create-react-app and the Pit of Success

On May 18, the create-react-app team announced the release of v1.0 of the project. As always, a bunch of new features made it into the release, notable ones being a new version of Webpack, support for turning your app into a PWA using the ServiceWorker API, and support for bundle splitting using dynamic import()s.

If you haven’t used create-react-app before, this is how the project describes itself:

Create React apps with no build configuration.

And this is how it works:

  1. Install create-react-app from NPM.
  2. Run create-react-app your-project-name in your terminal
  3. The tool sets up a full-featured build system for you, powered by Babel, Webpack (with a selection of useful plugins), Jest, Flow, ESLint, Autoprefixer, and several other commonly used frontend build tools.
  4. Start hacking!

This takes the boring grunt work out of frontend development, makes React more approachable for new developers, and helps the community standardize around a set of reliable, proven build tools. Those are the obvious benefits of a tool like this.

However, create-react-app has a less obvious benefit as well: it pushes developers into the pit of success by encouraging good programming practices and making it easy to do the right thing.

  • It ships with ESLint set up with a solid set of linting rules. Every time you violate good JavaScript practices, it displays a prominent warning on the command line as well as your browser console.
  • It ships with Jest set up and ready to go, so you have no excuse for not writing tests for your components.
  • It ships with support for Flow, so you have no excuse for not adding type annotations to your codebase.
  • It ships with support for bundle splitting, so you have no excuse for shipping giant 3MB bundles to your users.
  • It supports making your app offline-first using the ServiceWorker API.

While working on a project, doing the right thing often means overcoming inertia. If you’re anything like me, you want to spend as much time as you can working on the meat of your application, on the parts that make it unique. Spending half an afternoon setting up Flow, or yet another test runner, or yet another linter feels like extraneous grunt work that doesn’t move the project forward in a measurable way.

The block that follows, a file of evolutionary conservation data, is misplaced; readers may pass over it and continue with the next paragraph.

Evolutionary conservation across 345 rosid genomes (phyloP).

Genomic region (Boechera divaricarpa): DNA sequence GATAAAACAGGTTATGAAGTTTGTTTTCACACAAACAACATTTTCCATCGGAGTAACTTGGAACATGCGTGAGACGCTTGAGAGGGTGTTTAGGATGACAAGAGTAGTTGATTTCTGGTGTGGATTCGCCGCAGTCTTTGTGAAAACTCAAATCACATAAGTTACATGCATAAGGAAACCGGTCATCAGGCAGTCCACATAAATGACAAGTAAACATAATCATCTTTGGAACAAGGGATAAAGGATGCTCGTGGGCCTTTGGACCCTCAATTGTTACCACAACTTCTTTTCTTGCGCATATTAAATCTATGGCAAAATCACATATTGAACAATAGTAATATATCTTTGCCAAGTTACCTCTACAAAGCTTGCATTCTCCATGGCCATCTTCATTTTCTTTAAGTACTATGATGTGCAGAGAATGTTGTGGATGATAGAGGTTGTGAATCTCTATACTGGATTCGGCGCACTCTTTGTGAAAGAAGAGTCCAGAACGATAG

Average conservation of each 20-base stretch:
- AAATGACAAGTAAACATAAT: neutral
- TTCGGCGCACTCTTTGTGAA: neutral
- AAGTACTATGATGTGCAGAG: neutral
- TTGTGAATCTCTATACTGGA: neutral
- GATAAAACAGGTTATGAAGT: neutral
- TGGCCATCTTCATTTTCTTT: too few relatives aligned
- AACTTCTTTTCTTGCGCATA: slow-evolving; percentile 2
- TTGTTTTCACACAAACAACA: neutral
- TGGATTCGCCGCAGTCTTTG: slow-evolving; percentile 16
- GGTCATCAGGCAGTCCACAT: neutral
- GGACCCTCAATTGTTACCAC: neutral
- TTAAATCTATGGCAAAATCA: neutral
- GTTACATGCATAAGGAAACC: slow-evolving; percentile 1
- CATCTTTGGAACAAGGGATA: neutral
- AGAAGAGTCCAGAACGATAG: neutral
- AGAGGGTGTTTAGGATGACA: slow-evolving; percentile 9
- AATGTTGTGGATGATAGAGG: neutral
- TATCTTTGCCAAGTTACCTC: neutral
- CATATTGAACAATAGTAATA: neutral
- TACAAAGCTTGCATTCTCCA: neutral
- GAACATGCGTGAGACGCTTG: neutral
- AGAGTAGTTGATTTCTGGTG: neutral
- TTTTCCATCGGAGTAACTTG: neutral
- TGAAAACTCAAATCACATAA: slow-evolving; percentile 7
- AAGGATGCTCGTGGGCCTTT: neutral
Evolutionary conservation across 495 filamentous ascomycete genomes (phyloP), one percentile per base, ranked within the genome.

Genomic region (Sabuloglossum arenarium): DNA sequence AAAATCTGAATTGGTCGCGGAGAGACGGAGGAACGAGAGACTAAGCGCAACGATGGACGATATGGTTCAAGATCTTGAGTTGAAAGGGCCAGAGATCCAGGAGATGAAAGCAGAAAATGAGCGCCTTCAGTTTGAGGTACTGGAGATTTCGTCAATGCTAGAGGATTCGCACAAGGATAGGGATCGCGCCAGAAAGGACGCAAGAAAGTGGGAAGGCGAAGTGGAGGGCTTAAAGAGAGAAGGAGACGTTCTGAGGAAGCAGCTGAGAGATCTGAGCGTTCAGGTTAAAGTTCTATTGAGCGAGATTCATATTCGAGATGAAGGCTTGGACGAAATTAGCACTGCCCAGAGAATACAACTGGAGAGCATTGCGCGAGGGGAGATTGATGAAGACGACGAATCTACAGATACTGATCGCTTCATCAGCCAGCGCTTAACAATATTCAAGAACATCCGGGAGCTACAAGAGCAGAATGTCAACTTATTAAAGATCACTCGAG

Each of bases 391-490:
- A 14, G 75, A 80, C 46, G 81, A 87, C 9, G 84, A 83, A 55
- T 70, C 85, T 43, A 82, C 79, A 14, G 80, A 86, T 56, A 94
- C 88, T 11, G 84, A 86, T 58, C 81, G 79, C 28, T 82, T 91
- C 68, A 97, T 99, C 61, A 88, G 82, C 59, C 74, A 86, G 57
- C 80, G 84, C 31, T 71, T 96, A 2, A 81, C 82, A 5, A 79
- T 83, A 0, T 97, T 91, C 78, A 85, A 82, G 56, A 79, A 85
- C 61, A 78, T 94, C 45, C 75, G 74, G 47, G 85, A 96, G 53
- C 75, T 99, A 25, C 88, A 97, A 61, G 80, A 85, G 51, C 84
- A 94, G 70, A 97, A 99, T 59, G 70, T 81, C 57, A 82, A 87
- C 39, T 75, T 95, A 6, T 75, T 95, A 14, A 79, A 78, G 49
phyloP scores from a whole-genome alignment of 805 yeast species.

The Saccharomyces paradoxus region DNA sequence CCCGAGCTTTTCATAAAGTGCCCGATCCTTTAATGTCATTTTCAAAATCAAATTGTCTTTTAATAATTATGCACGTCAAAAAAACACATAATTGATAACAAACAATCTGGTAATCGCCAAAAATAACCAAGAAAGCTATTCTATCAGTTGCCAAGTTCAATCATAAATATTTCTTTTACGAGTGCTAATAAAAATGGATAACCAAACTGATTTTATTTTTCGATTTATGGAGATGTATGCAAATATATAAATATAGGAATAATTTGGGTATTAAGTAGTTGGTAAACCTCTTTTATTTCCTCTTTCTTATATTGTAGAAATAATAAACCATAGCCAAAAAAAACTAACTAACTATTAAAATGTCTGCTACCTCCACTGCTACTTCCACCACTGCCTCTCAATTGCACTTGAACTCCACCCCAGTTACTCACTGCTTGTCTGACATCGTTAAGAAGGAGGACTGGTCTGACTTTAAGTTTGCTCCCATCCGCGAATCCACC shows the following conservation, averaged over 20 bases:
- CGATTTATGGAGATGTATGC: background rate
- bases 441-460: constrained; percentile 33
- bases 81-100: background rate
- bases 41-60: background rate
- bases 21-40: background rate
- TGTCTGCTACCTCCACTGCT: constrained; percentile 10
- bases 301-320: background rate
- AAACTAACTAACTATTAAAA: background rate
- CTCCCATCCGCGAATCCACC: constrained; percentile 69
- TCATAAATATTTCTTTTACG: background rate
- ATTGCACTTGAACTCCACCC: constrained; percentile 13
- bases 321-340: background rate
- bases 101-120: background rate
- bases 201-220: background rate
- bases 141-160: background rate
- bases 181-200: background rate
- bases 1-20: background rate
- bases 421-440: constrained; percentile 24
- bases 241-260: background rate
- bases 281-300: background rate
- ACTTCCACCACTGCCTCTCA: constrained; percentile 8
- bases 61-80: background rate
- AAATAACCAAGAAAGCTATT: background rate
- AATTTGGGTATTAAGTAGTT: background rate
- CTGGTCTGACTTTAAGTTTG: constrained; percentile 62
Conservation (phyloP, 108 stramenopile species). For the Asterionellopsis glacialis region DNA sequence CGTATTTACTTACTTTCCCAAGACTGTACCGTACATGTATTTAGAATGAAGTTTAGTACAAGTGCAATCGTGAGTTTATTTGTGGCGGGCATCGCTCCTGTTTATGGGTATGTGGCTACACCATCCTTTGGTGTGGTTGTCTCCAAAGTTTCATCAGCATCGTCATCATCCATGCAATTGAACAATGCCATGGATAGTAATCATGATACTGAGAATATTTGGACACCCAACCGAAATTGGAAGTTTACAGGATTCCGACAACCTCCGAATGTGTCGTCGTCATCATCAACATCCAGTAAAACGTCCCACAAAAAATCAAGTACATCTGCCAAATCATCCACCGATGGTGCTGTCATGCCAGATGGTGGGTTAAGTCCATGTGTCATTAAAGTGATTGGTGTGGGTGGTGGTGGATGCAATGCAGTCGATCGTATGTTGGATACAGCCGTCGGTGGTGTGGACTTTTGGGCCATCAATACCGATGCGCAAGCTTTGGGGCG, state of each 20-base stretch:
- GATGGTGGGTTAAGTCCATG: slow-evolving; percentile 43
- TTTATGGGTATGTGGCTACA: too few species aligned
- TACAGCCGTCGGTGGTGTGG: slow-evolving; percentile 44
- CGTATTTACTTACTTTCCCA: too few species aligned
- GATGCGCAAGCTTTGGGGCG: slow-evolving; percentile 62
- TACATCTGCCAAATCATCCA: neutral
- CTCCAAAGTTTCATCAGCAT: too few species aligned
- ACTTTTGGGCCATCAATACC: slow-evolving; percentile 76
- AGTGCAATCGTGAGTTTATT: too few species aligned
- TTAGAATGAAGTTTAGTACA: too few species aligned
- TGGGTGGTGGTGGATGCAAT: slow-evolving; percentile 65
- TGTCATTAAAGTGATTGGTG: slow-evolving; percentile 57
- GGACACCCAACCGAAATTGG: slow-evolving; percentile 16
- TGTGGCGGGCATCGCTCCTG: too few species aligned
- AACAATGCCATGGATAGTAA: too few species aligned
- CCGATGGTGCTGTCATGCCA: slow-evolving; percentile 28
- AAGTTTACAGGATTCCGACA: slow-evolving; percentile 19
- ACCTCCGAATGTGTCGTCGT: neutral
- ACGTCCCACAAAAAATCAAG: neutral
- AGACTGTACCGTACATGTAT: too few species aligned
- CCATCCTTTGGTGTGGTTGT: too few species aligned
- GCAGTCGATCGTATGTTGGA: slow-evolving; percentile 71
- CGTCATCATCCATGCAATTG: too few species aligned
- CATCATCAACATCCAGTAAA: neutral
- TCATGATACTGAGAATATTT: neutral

By shipping a selection of code quality tools configured and set up right out of the box, create-react-app takes the inertia out of doing the right thing. And it doesn’t stop there! Modern frontend development is an exercise in choosing between libraries and tools that seem to do similar things, to the point where developers often suffer from analysis paralysis. This tool makes many of these choices for you, eliminating that cognitive burden and freeing you to concentrate on what matters most: your business logic.

That said, while create-react-app makes it easy to do the right thing, it doesn’t make it particularly hard to do the wrong thing. There’s nothing stopping developers from bloating their bundle sizes by pulling in tens of third-party modules from NPM, or from serving render-blocking JS/CSS, or from creating jank by attaching expensive event handlers to scroll events.

I’m not sure how these malpractices can be discouraged. Perhaps integration with WebPageTest or Google’s Lighthouse would help? Or maybe the build script could warn you when your bundle size exceeds a certain limit? Perhaps these problems should be tackled elsewhere in the stack?

Regardless of whether create-react-app chooses to tackle these problems or not, the tool as it stands now makes shipping quality React code painless and fun, and has absolutely changed the way I work with React.

If you haven’t tried it yet, you can check it out here.


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